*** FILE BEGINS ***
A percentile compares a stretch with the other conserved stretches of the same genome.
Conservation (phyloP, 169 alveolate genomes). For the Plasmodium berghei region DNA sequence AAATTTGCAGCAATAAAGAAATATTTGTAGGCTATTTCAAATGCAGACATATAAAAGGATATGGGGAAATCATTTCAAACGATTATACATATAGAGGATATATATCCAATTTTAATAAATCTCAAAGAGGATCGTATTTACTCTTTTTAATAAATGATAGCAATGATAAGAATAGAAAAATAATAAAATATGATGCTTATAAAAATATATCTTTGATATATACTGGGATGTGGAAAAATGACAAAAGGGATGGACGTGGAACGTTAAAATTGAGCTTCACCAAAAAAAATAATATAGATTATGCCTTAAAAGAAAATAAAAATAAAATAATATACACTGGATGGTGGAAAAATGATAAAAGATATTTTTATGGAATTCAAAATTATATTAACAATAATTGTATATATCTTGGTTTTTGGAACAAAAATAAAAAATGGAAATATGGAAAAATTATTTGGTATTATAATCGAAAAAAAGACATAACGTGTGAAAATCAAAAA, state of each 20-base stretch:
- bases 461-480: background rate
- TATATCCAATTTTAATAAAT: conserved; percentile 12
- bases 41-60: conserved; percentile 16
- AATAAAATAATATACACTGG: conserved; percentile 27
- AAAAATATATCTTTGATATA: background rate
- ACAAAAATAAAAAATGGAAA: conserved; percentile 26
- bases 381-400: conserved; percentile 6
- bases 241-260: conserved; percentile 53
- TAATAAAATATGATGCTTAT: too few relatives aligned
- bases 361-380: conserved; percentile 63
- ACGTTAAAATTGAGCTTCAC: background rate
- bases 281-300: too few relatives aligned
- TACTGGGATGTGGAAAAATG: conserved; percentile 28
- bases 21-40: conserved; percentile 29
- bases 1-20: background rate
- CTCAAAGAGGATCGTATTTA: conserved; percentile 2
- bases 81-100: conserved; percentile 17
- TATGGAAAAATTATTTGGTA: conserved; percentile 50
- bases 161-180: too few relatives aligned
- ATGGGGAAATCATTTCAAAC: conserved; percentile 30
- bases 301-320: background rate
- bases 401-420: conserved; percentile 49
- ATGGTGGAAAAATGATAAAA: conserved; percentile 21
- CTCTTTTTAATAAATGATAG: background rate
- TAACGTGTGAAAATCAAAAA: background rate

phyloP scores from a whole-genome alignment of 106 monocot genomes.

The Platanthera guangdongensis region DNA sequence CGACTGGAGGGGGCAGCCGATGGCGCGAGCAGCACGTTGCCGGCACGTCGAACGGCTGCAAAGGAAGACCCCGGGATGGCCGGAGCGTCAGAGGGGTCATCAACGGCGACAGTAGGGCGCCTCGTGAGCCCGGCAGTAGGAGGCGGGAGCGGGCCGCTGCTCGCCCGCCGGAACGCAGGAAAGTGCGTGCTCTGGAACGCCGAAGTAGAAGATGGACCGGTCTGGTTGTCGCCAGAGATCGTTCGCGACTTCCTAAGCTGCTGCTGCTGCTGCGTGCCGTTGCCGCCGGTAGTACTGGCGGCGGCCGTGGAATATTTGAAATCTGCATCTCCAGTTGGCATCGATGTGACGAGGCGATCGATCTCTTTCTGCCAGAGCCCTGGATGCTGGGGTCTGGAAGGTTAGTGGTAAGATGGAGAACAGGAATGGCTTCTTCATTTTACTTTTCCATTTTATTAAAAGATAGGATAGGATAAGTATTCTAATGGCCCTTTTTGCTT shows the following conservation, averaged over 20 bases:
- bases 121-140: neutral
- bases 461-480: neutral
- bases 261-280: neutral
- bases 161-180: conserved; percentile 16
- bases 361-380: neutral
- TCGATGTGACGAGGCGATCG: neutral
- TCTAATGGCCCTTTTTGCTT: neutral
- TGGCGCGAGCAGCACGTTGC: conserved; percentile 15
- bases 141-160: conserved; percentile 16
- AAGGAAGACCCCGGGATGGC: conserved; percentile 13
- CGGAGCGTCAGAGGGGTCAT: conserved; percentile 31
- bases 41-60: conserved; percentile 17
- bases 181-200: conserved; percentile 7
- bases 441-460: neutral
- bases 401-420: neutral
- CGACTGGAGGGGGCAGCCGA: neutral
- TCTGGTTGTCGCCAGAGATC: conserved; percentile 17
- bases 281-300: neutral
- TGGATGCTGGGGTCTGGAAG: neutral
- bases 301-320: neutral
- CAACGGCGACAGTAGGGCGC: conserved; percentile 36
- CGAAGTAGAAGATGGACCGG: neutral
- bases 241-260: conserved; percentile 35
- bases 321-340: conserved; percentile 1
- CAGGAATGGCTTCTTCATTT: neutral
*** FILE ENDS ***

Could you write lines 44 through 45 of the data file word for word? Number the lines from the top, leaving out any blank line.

- bases 401-420: neutral
- CGACTGGAGGGGGCAGCCGA: neutral